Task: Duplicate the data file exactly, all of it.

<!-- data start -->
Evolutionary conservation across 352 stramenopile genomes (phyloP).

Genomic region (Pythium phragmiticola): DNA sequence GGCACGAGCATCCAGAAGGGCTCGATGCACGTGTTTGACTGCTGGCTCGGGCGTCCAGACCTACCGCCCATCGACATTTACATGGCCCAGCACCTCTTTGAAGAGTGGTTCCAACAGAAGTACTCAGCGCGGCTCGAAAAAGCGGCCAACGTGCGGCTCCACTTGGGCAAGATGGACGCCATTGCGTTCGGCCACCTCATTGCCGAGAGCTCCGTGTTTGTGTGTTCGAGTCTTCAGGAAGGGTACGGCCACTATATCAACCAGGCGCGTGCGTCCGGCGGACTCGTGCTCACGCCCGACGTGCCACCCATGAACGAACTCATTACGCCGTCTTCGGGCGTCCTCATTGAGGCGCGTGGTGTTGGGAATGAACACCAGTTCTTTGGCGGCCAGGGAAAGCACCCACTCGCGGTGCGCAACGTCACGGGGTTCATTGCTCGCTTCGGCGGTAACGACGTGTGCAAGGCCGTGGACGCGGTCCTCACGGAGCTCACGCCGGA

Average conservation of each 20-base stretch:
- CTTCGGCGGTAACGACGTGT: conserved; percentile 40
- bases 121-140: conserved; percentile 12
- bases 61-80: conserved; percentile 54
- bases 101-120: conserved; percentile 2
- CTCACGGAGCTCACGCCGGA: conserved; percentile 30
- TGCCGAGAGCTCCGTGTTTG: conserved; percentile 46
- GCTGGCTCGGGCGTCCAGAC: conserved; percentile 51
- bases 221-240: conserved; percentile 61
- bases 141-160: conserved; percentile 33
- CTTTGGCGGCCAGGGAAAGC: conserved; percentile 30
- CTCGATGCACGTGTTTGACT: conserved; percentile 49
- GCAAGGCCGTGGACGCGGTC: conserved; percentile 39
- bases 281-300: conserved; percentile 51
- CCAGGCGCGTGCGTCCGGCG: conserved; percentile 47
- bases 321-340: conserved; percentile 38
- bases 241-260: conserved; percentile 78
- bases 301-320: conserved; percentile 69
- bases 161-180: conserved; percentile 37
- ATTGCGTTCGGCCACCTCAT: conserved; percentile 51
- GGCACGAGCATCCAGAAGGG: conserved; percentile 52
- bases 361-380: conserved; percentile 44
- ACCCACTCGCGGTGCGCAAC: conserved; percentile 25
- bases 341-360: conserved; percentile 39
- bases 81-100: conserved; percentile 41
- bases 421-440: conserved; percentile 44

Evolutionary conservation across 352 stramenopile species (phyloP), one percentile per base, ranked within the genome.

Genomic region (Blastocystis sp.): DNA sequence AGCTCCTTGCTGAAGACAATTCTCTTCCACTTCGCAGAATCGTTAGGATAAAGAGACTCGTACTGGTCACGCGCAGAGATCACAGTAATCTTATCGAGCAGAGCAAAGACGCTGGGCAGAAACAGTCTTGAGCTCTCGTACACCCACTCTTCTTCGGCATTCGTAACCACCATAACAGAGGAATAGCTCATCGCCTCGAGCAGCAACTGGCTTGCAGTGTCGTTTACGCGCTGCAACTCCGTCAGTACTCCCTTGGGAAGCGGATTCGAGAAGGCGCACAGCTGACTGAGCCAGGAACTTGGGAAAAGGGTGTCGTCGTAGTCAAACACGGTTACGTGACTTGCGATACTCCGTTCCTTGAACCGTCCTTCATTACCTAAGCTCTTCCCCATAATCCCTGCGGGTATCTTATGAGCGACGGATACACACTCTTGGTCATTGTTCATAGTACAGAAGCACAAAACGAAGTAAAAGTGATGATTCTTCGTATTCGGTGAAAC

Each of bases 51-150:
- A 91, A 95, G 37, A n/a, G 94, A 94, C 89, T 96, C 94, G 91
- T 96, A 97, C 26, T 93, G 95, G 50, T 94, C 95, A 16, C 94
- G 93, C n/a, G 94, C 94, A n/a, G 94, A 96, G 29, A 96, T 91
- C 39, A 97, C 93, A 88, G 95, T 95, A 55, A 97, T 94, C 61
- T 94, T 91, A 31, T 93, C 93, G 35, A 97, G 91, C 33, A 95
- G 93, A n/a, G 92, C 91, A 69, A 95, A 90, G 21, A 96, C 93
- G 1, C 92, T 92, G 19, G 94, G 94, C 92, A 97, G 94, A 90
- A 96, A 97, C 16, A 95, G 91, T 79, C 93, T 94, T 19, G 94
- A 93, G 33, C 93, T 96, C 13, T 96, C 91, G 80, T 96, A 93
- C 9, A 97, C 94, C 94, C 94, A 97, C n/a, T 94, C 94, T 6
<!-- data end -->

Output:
Evolutionary conservation across 352 stramenopile genomes (phyloP).

Genomic region (Pythium phragmiticola): DNA sequence GGCACGAGCATCCAGAAGGGCTCGATGCACGTGTTTGACTGCTGGCTCGGGCGTCCAGACCTACCGCCCATCGACATTTACATGGCCCAGCACCTCTTTGAAGAGTGGTTCCAACAGAAGTACTCAGCGCGGCTCGAAAAAGCGGCCAACGTGCGGCTCCACTTGGGCAAGATGGACGCCATTGCGTTCGGCCACCTCATTGCCGAGAGCTCCGTGTTTGTGTGTTCGAGTCTTCAGGAAGGGTACGGCCACTATATCAACCAGGCGCGTGCGTCCGGCGGACTCGTGCTCACGCCCGACGTGCCACCCATGAACGAACTCATTACGCCGTCTTCGGGCGTCCTCATTGAGGCGCGTGGTGTTGGGAATGAACACCAGTTCTTTGGCGGCCAGGGAAAGCACCCACTCGCGGTGCGCAACGTCACGGGGTTCATTGCTCGCTTCGGCGGTAACGACGTGTGCAAGGCCGTGGACGCGGTCCTCACGGAGCTCACGCCGGA

Average conservation of each 20-base stretch:
- CTTCGGCGGTAACGACGTGT: conserved; percentile 40
- bases 121-140: conserved; percentile 12
- bases 61-80: conserved; percentile 54
- bases 101-120: conserved; percentile 2
- CTCACGGAGCTCACGCCGGA: conserved; percentile 30
- TGCCGAGAGCTCCGTGTTTG: conserved; percentile 46
- GCTGGCTCGGGCGTCCAGAC: conserved; percentile 51
- bases 221-240: conserved; percentile 61
- bases 141-160: conserved; percentile 33
- CTTTGGCGGCCAGGGAAAGC: conserved; percentile 30
- CTCGATGCACGTGTTTGACT: conserved; percentile 49
- GCAAGGCCGTGGACGCGGTC: conserved; percentile 39
- bases 281-300: conserved; percentile 51
- CCAGGCGCGTGCGTCCGGCG: conserved; percentile 47
- bases 321-340: conserved; percentile 38
- bases 241-260: conserved; percentile 78
- bases 301-320: conserved; percentile 69
- bases 161-180: conserved; percentile 37
- ATTGCGTTCGGCCACCTCAT: conserved; percentile 51
- GGCACGAGCATCCAGAAGGG: conserved; percentile 52
- bases 361-380: conserved; percentile 44
- ACCCACTCGCGGTGCGCAAC: conserved; percentile 25
- bases 341-360: conserved; percentile 39
- bases 81-100: conserved; percentile 41
- bases 421-440: conserved; percentile 44

Evolutionary conservation across 352 stramenopile species (phyloP), one percentile per base, ranked within the genome.

Genomic region (Blastocystis sp.): DNA sequence AGCTCCTTGCTGAAGACAATTCTCTTCCACTTCGCAGAATCGTTAGGATAAAGAGACTCGTACTGGTCACGCGCAGAGATCACAGTAATCTTATCGAGCAGAGCAAAGACGCTGGGCAGAAACAGTCTTGAGCTCTCGTACACCCACTCTTCTTCGGCATTCGTAACCACCATAACAGAGGAATAGCTCATCGCCTCGAGCAGCAACTGGCTTGCAGTGTCGTTTACGCGCTGCAACTCCGTCAGTACTCCCTTGGGAAGCGGATTCGAGAAGGCGCACAGCTGACTGAGCCAGGAACTTGGGAAAAGGGTGTCGTCGTAGTCAAACACGGTTACGTGACTTGCGATACTCCGTTCCTTGAACCGTCCTTCATTACCTAAGCTCTTCCCCATAATCCCTGCGGGTATCTTATGAGCGACGGATACACACTCTTGGTCATTGTTCATAGTACAGAAGCACAAAACGAAGTAAAAGTGATGATTCTTCGTATTCGGTGAAAC

Each of bases 51-150:
- A 91, A 95, G 37, A n/a, G 94, A 94, C 89, T 96, C 94, G 91
- T 96, A 97, C 26, T 93, G 95, G 50, T 94, C 95, A 16, C 94
- G 93, C n/a, G 94, C 94, A n/a, G 94, A 96, G 29, A 96, T 91
- C 39, A 97, C 93, A 88, G 95, T 95, A 55, A 97, T 94, C 61
- T 94, T 91, A 31, T 93, C 93, G 35, A 97, G 91, C 33, A 95
- G 93, A n/a, G 92, C 91, A 69, A 95, A 90, G 21, A 96, C 93
- G 1, C 92, T 92, G 19, G 94, G 94, C 92, A 97, G 94, A 90
- A 96, A 97, C 16, A 95, G 91, T 79, C 93, T 94, T 19, G 94
- A 93, G 33, C 93, T 96, C 13, T 96, C 91, G 80, T 96, A 93
- C 9, A 97, C 94, C 94, C 94, A 97, C n/a, T 94, C 94, T 6